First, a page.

The fight is on for the hearts and minds of Brooklyn Democrats, who will no doubt be a key voting bloc in the September AG primary.

With none of the five would-be Democratic replacements for Andrew Cuomo hailing from an outer borough – the lone contender who can claim that mantle is the Republican contender, Staten Island DA Dan Donovan – there’s a general sense that anywhere in NYC outside Manhattan is more or less up for grabs.

Sen. Eric Schneiderman locked down some early support in the borough of Kings, with Senate Democratic Conference Leader John Sampson and Sen. Eric Adams among his key backers there. Another outspoken Brooklyn elected for Schneiderman is NYC Councilwoman Tish James.

The Brooklyn Democratic chairman, Assemblyman Vito Lopez, is in Nassau County DA Kathleen Rice’s corner. Today, three Lopez detractors – Reps. Nydia Velazquez and Ed Towns and NYC Councilwoman Dian Reyna – came out for Sean Coffey.

These are the first major downstate endorsements for Coffey, who forced his way into the top tier of Democratic AG contenders (at least where the cash, not the polls, is concerned) by dropping $3 million on his own cash on his campaign and bringing himself nearly equal with Rice’s haul (just over $4 million on hand).

Given the bad blood between the three Brooklyn Democrats in Coffey’s corner and Lopez, it makes sense for them to snub the chairman’s pick.

But David Freedlander wondered aloud earlier today about why this trio had decided to go for Coffey over Schneiderman or his fellow state lawmaker, Assemblyman Richard Brodsky, (who, for the record, has a resevoir of support among Bronx Democrats).

The same question crossed my mind, too.

UPDATE: A commentor makes a good point, recognizing the hand here of Eddie Castell, who works for the MirRam Group, which joined Team Coffey back in April. Castell, who was the campaign manager for then-NYC Comptroller Bill Thompson’s 2009 mayoral bid, has deep ties to Brooklyn.

It’s certainly good news for Coffey, who supporters say could emerge as an alternative to one of the Albany lawmakers who Cuomo has made clear he would prefer not to see following in his footsteps and Rice, who was believed at the outset to be Cuomo’s preferred candidate – largely because of the balance she could bring to the statewide ticket – but has been mentioned less so along those lines as the race has progressed.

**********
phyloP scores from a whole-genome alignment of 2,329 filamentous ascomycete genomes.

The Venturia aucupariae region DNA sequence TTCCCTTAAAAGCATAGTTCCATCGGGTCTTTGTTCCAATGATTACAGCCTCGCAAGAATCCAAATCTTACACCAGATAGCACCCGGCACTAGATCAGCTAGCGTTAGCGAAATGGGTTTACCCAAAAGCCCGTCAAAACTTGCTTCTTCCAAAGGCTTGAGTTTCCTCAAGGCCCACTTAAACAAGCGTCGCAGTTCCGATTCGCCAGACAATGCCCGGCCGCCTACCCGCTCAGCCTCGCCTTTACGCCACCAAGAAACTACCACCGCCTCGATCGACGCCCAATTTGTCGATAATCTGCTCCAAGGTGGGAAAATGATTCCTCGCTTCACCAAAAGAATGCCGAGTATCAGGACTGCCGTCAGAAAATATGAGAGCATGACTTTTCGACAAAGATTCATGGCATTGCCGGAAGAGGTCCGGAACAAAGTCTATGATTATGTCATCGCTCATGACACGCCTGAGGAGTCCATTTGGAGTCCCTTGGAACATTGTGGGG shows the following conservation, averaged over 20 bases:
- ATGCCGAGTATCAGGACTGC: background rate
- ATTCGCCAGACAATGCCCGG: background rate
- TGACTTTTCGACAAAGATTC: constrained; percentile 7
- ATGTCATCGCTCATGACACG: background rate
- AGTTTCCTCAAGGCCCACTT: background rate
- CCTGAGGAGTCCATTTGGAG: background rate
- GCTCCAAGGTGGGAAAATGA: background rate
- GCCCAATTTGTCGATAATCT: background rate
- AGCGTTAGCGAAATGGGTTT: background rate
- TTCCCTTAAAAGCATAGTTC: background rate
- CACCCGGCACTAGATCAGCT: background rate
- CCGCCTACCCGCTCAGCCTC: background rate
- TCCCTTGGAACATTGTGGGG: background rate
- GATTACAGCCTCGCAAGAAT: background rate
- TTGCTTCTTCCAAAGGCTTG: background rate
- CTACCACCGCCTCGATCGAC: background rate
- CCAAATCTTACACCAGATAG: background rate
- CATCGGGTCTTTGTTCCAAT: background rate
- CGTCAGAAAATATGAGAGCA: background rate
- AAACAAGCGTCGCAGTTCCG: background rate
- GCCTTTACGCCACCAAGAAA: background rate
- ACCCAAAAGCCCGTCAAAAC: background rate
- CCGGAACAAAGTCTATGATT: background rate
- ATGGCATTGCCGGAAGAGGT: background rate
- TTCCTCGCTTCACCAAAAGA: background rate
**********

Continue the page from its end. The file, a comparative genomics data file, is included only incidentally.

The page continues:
Rice is leading the pack in opinion polls. But that’s not saying much at this point, since so few people are paying attention.

Here’s what Towns had to say in a statement released by Coffey’s campaign:

“Over the last few months, I have witnessed Sean’s impressive progress – from a relative unknown to a top contender for the office. His message of independent leadership, effective reform and new ideas is clearly resonating with New Yorkers as he travels the state. ”

“For those of us who care deeply about reform, rooting out public corruption, and holding Wall Street accountable, Sean Coffey provides a fresh perspective and effective leadership.”

…And from Velazquez:

” Sean has never forgotten his humble yet proud upbringing, and will fight hard to protect families like his own from financial crimes – from corruption on Wall Street to smaller scammers who are no less dangerous. ”

“Sean is the son of Irish immigrants who knows what it’s like to struggle, sometimes living on unemployment. He has the expertise and experience to ensure that all New Yorkers, everywhere, always have equal protection of the law.”

…and Reyna:

“I know there is no more qualified, capable and passionate candidate to restore the public trust in Albany. Sean will work effectively to prosecute public corruption and fight against intolerance by defending minority communities throughout the state. Sean Coffey will bring a fresh, independent and qualified perspective to Albany as our next Attorney General.”